The Wrestler 3 out of 4 stars

One of the perks of being the youngest employee at my hometown’s weekly newspaper was occasionally getting a press pass to the professional wrestling matches at Bakersfield’s venerable Strelich Stadium. (Mainly because no one else wanted them.) The real entertainment there was not in the ring but in the audience, where many people became emotionally involved in the matches to alarming level. Now this movie, directed by Darren Aronofsky, (Pi, The Fountain), comes along and suggests that maybe the lifestyles and personal lives of those wrestlers wasn’t as glamorous as I might have imagined. At one point during the first half of this memorable portrait, Marisa Tomei quotes a passage from Mel Gibson’s The Passion of the Christ to Mickey Rourke and tells him that that movie reminds her of him. With this, we are officially informed that not only can a professional wrestling match can be seen as something akin to a passion play but that this movie is more or less a passion play—with Tomei as Rourke’s own faithful Mary Magdalene. Much has been made of the overt parallel between the character of Randy “The Ram” Robinson and Rourke’s own personal and career travails. But the movie also makes a nice bookend to Barry Levinson’s Diner, the 1982 movie where many of us first sat up and took notice of Rourke. While the earlier movie was about a group of young men coming to terms (or not) with advancing adulthood, this movie is about a man coming to terms (or not) with advancing decline and mortality. With his flowing, tangled mane and numerous wounds, he is a Christ figure taking on the sins of all men who cannot find enough room in their lives for responsibilities beyond making it to the next gig of the job they love and having a warm regard for the die-hard fans. Physically, Rourke may have morphed inexplicably into some sort of botched clone of Nick Nolte, but he deserves whatever acting awards come his way for this. He has clearly earned them the hard way. (Seen 18 January 2009)

Wu jian dao (Infernal Affairs) 2 out of 4 stars

Hong Kong police movies seem to be getting less over-the-top with the passage of time. I don’t know if this is simply because of a maturing movie industry or even the effect of reunification with the mainland. Anyway, movies such as this, while still a bit melodramatic, aren’t too much different anymore from Hollywood fare. The New York Times compared this film (by Andrew Lau and Alan Mak) to Michael Mann’s work, and that’s about right—particularly its theme of how undercover police work could affect one’s sanity (cf. TV’s Miami Vice). The premise is intriguing. Two young men are in the same class at police academy. One is a mole planted by a criminal boss. The other is about to go into deep undercover with the criminals. Over the years they and their bosses become involved in a cat-and-mouse game to ferret out the traitors. At the same time, they become torn by divided loyalties and the stress of submerged identities. Things get more complicated when the few people who know their secret start dying. How will things play out? The movie keeps us guessing right up to its quasi-operatic ending. As the undercover cop, Tony Leung has a nicely morose Charles Bronson quality about him. As his opposite number, Andy Lau personifies every slick ladder-climbing careerist you ever worked with. (Seen 16 October 2003)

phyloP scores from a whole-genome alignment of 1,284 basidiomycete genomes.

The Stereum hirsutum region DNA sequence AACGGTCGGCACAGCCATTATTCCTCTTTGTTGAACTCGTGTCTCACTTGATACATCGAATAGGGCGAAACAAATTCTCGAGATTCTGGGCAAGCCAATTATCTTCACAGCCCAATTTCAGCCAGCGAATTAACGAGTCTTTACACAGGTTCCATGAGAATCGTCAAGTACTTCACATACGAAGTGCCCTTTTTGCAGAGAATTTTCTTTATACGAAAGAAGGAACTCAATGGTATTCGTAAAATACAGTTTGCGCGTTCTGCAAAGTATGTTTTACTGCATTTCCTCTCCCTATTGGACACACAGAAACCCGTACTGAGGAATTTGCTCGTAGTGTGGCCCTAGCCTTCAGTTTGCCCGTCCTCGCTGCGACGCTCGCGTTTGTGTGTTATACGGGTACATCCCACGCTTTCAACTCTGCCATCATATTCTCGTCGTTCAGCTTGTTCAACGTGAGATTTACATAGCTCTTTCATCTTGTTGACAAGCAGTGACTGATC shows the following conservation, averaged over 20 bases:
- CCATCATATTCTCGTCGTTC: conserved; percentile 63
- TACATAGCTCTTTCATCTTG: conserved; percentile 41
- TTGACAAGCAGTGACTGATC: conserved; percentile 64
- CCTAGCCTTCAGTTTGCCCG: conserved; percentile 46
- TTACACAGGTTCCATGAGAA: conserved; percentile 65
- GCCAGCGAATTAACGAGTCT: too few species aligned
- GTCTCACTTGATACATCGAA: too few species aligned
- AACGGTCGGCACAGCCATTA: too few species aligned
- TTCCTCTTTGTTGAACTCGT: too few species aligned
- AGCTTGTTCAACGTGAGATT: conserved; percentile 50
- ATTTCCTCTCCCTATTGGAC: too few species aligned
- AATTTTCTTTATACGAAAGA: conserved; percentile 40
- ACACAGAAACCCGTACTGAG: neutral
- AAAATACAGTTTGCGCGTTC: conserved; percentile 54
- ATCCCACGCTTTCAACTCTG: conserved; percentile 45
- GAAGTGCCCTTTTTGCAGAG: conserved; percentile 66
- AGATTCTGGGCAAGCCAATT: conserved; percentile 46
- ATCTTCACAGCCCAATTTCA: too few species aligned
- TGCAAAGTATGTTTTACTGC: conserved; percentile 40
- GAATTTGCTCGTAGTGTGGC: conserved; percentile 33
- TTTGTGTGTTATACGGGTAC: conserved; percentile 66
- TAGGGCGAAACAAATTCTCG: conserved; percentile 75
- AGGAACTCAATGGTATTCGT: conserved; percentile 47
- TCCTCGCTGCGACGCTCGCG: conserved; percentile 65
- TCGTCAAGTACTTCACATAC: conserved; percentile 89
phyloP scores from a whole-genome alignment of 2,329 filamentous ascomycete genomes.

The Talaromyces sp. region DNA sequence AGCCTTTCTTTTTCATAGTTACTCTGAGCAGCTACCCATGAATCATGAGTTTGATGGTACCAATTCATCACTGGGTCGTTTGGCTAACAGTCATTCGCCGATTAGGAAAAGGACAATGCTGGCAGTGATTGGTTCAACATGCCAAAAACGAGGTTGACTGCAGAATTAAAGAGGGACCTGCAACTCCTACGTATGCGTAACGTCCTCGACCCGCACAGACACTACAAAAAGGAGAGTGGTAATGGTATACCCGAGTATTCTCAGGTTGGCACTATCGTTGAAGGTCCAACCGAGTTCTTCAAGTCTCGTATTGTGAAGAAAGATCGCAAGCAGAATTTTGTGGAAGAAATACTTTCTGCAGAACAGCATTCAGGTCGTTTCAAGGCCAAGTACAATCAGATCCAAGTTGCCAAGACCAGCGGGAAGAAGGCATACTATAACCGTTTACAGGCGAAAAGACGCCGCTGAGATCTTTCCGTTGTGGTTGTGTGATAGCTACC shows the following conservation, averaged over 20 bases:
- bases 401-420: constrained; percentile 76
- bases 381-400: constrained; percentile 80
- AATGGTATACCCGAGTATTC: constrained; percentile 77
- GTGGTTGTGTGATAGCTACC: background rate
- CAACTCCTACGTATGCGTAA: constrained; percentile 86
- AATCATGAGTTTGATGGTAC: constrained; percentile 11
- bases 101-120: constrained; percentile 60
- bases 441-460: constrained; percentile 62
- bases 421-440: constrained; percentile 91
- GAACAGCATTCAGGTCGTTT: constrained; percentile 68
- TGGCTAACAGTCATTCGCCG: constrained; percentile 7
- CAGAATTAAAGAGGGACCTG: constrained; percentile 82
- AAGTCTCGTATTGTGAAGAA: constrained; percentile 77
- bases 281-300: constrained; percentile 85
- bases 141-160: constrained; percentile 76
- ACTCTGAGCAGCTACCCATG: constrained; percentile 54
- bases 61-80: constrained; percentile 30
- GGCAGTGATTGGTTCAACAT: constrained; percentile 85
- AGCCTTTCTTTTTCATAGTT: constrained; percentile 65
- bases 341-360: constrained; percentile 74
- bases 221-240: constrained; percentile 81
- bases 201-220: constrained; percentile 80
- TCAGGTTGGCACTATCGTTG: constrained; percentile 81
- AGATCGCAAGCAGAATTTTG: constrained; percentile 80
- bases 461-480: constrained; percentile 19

Wuthering Heights 2 out of 4 stars

When you think of Victorian age romantic tomes, one that may well spring to mind is Emily Brontë’s only novel. It is full of passion, has just a hint of the supernatural and is considered one of the classic love stories. It is a tale that has been adapted for movies and television many times, and the central figure Heathcliff has invariably been cast with actors adept at projecting intensity. In William Wyler’s 1939 version it was Laurence Olivier. In Robert Fuest’s 1970 version it was future 007 Timothy Dalton. In Peter Kosminsky’s 1992 version it was future Voldemort Ralph Fiennes. As for directors, if you were thinking of candidates to helm this story, you could be forgiven for not immediately thinking of Britain’s Andrea Arnold. Her two previous features, Red Road and Fish Tank, were set in the modern day and could be reasonably described as social realist. Ditto her current U.S.-set movie American Honey. So how did she approach a period romance like Wuthering Heights? Unsurprisingly, not unlike an Italian neorealist. There is a paucity of dialog and long silences. There is a lot of dirt and muck. The narrative tends to jump ahead suddenly. The narrow aspect ratio and tendency toward extreme close-ups create a claustrophobic, nearly suffocating feeling. Her most interesting choice is in how Heathcliff is portrayed. Described in the book as a dark-skinned gypsy, in this film he is ethnically African. Consequently his mistreatment takes on a racial dimension, with some scenes seeming to have been plucked from a movie about American slavery. He is played by two actors making their screen debuts. Young Solomon Glave commands the screen but seems strangely well-scrubbed for the setting. As the older Heathcliff, James Howson projects a certain intensity but not the level of passion we associate with the character. As young Cathy, Shannon Beer does seem like she could have lived in the time and place but does not suggest the total wildness of the book’s heroine. As the older Cathy, Kaya Scodelario actually does seem like someone who could obsess a foundling but she gets short-changed on screen time. This will probably not be the first film adaptation that die-hard fans of the book will reach for on the video shelf, but it certainly is interesting. (Seen 22 October 2016)